No public programs Monday August 25, 2014
The Park will be open but there will be no public programs on Monday August 25, 2014. Meet the Dairy Cow, the Wagon Ride, and Chicken & Egg programs will not be happening on this day. Please call the park at 301.839.1176 if you have any questions.
No public programs Wednesday August 27 through Saturday August 30, 2014
The Park will be open but there will be no public programs Wednesday August 27 through Saturday August 30, 2014. Programs will resume Sunday August 31, 2014. Please call the park at 301.839.1176 if you have any questions.
The Native Peoples
The Chesapeake watershed began to take its present form some 15,000 years ago as glaciers covered much of North America slowly retreated. Some three thousand years after that, the first people setting foot in Maryland were the the nomadic American Indians. People and the Chesapeake Bay have been interacting ever since.
12,000 years ago when the first nomadic people passed through the park property you might have seen a spruce forest and open grasslands then. The climate was colder and wetter. Shorelines were hundreds of feet below today's levels. The Chesapeake Bay was a narrow river, and the Potomac may have been a babbling brook. Herds of elk, musk, ox, bison, and even woolly mammoths, roamed the property.
Two or three thousand years ago, the spruce forest and grasslands were gone, replaced by hemlocks, pines, oaks, and other trees. The large land mammals had moved north or vanished entirely. The climate had grown warmer and drier, and the Potomac River was a wide river, filler with water once frozen in glaciers. A village of American Indians probably stood nearby--if not within the boundaries of the park then somewhere close along the banks of the Potomac or Anacostia rivers. Oysters, clams, crabs, and fish made up a crucial part of the native peoples' diet. They also gathered walnuts, acorns, fruit, and berries and hunted deer, turkeys, rabbits, ducks, and geese.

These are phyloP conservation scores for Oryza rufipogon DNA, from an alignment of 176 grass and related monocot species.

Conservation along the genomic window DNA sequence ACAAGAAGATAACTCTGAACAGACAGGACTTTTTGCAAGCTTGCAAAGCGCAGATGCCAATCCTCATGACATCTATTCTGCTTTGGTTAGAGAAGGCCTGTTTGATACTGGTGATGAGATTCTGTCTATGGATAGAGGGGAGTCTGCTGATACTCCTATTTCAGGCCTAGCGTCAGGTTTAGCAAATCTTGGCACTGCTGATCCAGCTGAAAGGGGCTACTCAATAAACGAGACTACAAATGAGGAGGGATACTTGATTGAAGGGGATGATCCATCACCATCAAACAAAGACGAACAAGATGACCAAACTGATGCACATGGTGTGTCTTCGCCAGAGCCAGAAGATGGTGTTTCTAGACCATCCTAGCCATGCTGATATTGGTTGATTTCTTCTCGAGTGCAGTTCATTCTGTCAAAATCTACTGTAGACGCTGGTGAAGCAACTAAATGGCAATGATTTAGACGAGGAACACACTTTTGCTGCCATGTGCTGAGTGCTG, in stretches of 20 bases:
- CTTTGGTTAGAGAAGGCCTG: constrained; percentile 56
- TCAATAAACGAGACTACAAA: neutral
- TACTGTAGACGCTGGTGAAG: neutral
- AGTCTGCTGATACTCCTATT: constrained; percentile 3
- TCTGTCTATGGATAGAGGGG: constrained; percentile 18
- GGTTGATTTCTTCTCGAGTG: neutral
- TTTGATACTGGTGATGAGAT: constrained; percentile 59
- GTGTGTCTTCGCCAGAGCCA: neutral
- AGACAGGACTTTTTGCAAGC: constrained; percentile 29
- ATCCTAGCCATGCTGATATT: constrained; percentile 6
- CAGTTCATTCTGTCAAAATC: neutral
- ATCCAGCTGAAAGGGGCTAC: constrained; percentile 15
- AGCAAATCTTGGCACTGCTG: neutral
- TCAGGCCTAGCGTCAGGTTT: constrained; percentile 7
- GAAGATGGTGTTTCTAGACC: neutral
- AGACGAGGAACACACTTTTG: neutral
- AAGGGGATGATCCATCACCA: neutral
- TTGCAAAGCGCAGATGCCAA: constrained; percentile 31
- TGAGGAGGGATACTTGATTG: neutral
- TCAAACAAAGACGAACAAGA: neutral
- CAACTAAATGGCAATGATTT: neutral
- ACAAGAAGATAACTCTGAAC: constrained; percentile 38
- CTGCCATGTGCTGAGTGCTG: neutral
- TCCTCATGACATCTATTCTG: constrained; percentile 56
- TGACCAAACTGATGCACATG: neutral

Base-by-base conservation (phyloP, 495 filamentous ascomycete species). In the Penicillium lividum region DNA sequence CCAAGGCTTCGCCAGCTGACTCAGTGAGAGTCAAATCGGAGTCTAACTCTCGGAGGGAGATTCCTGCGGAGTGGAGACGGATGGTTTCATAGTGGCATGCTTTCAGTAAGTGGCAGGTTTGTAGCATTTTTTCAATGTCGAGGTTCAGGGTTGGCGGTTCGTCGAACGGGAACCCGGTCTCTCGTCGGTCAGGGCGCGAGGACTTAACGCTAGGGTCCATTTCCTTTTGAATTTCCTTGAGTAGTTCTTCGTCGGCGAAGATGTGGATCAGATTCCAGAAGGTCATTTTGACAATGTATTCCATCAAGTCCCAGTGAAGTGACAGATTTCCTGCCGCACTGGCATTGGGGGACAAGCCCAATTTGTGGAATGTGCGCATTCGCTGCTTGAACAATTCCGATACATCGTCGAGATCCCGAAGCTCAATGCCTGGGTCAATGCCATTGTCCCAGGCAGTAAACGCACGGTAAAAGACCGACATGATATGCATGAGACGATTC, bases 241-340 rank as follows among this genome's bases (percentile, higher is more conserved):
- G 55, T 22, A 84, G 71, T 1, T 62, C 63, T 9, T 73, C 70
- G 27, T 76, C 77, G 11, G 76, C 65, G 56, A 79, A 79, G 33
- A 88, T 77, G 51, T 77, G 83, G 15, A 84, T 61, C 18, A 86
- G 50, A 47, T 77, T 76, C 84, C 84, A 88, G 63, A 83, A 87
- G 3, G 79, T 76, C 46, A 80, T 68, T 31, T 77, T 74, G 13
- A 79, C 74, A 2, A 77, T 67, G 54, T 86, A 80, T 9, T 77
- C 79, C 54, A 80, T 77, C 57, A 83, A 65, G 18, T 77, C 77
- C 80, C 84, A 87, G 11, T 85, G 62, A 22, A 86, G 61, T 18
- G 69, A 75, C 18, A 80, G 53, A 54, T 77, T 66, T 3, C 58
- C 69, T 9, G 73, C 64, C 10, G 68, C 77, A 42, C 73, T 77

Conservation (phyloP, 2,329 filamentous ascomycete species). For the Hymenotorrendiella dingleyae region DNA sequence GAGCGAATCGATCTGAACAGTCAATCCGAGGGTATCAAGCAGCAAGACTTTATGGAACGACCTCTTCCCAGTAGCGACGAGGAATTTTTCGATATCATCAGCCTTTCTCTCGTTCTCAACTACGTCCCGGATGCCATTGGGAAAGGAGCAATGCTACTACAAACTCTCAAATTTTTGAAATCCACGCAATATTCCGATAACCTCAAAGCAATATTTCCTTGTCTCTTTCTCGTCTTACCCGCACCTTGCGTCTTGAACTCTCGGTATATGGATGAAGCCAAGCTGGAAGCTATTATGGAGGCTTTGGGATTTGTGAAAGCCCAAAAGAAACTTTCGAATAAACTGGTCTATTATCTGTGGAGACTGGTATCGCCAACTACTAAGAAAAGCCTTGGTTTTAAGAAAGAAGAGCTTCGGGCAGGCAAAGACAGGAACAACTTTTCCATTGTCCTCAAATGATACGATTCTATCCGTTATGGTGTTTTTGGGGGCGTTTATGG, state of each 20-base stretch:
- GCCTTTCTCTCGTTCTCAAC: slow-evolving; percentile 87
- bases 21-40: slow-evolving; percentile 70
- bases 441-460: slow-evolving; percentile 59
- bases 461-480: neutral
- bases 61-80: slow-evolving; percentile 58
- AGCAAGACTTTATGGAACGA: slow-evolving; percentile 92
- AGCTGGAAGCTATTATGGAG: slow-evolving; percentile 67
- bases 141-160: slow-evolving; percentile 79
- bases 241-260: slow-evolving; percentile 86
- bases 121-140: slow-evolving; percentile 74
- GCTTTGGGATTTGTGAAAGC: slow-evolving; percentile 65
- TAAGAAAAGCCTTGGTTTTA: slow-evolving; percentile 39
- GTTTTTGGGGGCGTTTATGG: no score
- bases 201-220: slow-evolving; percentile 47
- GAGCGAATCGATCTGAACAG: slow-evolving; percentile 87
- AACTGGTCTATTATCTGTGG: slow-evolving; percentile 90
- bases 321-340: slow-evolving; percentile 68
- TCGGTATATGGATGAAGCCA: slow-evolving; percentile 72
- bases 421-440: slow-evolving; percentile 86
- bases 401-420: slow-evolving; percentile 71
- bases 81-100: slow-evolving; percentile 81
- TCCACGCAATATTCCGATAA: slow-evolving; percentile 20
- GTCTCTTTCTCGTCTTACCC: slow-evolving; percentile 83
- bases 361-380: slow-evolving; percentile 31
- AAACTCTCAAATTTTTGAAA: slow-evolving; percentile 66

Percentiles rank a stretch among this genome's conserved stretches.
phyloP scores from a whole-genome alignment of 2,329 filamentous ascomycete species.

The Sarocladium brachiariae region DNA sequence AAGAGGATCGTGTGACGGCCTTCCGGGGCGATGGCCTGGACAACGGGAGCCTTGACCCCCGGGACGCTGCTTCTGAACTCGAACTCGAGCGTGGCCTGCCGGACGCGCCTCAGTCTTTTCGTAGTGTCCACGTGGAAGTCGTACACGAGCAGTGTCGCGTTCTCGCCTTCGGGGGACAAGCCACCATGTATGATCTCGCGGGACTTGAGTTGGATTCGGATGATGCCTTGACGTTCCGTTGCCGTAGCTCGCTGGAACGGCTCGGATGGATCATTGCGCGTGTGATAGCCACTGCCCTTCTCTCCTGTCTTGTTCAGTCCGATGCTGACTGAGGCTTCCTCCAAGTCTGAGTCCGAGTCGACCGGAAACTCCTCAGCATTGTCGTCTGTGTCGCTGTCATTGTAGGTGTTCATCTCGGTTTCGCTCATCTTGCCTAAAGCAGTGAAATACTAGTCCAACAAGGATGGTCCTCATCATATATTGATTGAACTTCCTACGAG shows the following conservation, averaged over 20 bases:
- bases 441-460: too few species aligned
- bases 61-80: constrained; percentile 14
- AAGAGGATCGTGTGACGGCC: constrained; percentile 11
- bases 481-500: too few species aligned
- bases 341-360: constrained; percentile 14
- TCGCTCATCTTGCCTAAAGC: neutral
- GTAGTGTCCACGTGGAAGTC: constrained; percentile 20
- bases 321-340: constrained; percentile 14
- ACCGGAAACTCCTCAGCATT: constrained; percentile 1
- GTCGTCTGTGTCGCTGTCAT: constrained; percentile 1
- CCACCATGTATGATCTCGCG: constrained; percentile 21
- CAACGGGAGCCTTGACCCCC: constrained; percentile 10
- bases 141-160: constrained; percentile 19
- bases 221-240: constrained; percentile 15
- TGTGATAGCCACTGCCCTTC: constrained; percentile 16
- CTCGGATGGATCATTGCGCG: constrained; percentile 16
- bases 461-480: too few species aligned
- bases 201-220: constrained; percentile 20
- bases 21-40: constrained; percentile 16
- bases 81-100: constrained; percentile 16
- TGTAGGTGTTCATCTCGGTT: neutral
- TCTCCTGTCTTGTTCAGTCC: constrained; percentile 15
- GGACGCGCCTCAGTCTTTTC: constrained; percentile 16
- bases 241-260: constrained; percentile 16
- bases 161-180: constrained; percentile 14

If you were among the first European and African settlers in Maryland in the 1600s, you would have found fields of corn, beans, pumpkins, tobacco, and other crops cultivated by local Indians. They would have spoken Easter Algonquian, a language shaved by many native peoples of Maryland. Any you have met would likely offered you food and goods to trade and warned you about enemies to the north, Susquehannocks.
As more and more Europeans began to inhabit the area, the Indians were either forced from the land or died due to exposure to new diseases.
Did You Know?
During the War of 1812, the Debutts family found three congreve rockets on the Mount Welby (19th century name of the Oxon Hill Farm property) grounds. The British Navy was not aiming at Mount Welby. They were sending a signal to other British ships anchored 20 miles away in the Patuxent River.